Rickie Lee Jones

Monday, January 26, at the Beachland Ballroom.

Share on Nextdoor
The Stills, with the New Wave Grog Shop, 2785 Euclid Heights Boulevard, Cleveland Heights 9 p.m. Tuesday, January 27, $8, 216-321-5588
Rickie Lee Jones
Rickie Lee Jones
For a time in the late '90s, when Rickie Lee Jones was touring behind her trip-hop album Ghostyhead, the Chicago-born singer-songwriter refused to play anything from her lengthy back catalog. You almost sympathize with Jones's urge to abandon her legacy, because its remarkable moments have been neglected by a record-buying public (no surprise there; Jones's clenched-jaw phrasing and torchy wail automatically alienate even those who gobble up Sarah McLachlan and Sheryl Crow) and a music press whose job, in part, is to chronicle great artists even through their meandering.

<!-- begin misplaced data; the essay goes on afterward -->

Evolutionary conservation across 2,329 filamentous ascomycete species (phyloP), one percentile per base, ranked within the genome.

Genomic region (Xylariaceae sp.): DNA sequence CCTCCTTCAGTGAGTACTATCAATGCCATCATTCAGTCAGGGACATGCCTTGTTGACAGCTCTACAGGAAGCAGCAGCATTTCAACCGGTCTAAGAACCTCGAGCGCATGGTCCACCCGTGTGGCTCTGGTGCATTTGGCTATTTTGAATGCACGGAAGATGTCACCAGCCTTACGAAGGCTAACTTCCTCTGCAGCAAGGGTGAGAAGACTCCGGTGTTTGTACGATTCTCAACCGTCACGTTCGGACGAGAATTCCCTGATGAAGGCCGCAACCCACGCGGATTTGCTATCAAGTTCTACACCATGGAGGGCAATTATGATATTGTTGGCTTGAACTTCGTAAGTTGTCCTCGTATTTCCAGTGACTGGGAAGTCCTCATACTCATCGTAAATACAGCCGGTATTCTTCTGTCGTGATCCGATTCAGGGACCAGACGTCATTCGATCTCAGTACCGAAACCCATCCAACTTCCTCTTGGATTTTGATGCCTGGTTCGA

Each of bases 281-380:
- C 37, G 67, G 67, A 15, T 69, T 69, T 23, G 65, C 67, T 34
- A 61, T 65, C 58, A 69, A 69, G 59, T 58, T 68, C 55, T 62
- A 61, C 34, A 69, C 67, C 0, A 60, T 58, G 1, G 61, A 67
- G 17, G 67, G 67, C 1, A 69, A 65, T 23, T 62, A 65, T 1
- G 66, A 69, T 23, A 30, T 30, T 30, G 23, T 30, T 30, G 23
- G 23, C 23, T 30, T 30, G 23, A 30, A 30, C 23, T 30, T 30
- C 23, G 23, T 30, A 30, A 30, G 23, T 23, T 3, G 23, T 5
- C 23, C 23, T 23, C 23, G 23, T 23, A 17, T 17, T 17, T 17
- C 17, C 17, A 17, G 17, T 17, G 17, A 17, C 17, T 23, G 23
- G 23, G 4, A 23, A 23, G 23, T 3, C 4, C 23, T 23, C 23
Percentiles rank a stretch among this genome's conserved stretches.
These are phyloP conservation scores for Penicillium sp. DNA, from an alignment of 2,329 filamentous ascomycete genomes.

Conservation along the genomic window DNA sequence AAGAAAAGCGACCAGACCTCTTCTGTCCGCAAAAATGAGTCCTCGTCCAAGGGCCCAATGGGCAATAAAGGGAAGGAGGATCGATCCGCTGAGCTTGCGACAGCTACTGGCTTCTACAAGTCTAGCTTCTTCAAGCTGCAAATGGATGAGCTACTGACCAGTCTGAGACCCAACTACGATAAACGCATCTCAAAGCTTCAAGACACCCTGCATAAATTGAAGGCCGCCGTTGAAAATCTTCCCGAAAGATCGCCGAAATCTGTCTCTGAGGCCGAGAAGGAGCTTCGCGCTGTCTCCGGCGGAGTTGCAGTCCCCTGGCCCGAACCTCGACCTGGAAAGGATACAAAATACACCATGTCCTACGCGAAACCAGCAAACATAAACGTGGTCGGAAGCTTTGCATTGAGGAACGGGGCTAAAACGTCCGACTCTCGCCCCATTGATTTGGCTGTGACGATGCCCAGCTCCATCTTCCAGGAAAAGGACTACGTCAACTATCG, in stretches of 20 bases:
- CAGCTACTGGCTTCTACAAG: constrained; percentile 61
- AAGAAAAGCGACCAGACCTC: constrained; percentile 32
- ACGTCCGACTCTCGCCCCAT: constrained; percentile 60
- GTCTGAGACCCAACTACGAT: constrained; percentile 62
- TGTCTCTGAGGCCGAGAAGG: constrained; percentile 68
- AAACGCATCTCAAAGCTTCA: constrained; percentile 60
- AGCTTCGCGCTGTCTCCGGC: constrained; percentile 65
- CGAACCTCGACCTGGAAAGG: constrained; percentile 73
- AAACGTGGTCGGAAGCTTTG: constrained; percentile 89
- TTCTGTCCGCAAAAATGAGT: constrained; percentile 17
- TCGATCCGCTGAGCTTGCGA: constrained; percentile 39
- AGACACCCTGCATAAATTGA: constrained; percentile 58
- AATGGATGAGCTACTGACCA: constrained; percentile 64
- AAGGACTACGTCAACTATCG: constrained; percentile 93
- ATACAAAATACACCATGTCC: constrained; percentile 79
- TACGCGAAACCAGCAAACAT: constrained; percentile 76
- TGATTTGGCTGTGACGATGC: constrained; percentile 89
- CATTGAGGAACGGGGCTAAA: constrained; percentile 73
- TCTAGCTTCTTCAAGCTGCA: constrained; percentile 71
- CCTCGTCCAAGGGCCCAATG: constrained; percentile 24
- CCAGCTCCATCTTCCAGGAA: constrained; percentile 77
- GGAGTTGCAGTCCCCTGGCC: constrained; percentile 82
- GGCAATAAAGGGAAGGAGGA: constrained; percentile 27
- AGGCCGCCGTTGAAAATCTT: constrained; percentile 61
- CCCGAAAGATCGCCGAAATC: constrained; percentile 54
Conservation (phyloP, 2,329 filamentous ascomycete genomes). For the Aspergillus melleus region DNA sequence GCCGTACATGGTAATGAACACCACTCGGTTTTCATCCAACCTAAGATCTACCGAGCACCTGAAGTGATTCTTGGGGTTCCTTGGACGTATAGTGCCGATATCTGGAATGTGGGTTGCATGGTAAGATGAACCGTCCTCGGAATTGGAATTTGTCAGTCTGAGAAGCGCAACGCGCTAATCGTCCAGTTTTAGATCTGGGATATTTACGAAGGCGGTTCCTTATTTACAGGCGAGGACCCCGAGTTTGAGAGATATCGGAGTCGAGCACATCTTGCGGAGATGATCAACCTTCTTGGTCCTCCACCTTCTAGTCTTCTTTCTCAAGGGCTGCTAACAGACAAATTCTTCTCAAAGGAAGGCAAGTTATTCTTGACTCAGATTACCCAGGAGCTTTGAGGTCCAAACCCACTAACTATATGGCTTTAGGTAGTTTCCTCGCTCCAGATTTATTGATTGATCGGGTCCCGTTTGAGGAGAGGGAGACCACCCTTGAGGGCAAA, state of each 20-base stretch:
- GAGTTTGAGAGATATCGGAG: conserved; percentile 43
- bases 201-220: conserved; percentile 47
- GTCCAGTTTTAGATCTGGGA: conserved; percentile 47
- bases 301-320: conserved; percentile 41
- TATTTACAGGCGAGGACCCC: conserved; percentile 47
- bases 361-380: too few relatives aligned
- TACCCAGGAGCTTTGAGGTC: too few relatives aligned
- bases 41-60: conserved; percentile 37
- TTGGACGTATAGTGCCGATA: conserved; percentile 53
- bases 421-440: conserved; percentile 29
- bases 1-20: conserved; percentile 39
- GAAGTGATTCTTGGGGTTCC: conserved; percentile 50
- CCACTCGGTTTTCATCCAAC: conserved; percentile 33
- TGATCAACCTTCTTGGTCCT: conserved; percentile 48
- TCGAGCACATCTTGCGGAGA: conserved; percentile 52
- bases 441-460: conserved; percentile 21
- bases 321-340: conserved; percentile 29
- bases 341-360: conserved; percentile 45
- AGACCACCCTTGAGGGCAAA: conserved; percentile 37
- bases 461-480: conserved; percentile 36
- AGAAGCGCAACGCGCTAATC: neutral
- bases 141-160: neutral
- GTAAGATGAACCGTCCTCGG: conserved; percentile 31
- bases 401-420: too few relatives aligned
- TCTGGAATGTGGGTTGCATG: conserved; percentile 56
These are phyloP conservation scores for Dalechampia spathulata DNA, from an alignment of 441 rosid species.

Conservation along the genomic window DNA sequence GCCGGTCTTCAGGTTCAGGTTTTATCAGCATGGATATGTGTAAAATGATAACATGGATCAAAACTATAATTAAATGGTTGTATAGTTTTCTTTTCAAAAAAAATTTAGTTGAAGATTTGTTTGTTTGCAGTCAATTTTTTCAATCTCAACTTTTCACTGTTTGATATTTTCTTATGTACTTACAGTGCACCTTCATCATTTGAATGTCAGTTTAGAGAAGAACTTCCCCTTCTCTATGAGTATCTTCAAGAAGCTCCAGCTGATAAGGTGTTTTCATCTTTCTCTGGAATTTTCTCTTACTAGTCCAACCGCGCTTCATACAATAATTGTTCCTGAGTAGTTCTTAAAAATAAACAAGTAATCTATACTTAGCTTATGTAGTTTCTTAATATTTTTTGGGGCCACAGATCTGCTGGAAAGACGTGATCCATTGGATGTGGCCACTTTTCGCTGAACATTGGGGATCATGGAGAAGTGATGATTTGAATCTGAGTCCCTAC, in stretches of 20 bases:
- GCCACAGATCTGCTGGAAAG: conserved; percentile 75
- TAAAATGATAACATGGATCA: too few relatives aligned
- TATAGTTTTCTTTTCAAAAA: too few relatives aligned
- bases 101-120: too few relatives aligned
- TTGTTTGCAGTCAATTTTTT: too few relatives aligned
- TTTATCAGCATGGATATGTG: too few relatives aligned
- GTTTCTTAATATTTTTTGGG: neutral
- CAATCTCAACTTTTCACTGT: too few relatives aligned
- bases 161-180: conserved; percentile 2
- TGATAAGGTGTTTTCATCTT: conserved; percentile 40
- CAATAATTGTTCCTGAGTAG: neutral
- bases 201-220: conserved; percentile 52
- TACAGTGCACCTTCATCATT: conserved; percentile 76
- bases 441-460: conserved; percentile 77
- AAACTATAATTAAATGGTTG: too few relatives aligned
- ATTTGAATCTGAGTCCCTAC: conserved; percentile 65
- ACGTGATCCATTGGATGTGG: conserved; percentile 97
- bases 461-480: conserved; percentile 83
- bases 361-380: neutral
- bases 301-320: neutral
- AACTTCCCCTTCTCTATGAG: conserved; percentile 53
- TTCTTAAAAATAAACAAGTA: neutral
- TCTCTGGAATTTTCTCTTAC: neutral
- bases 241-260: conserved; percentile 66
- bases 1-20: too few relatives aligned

Jones's best albums feel like dog-eared tour maps through her fanciful psyche, composed in equal parts of barroom balladeer and graffiti artist scribbling weird poetry under the overpass at night. The Magazine was a Laura Nyro-style suite about love games and drug lifestyles; the Walter Becker-produced Flying Cowboys was the album-equivalent of a Gus Van Sant movie, dusty and peopled with dreamers riding toward a flat horizon, accompanied by Jones's buoyant or mournful melodies. While not a chatty stage performer, she's that rare musician who's actually better live. Her voice is fuller and richer, her piano and guitar more nimble and expressive . . . and her dismissal by critics all the more baffling.

Scroll to read more Music News articles

Newsletters

Join Cleveland Scene Newsletters

Subscribe now to get the latest news delivered right to your inbox.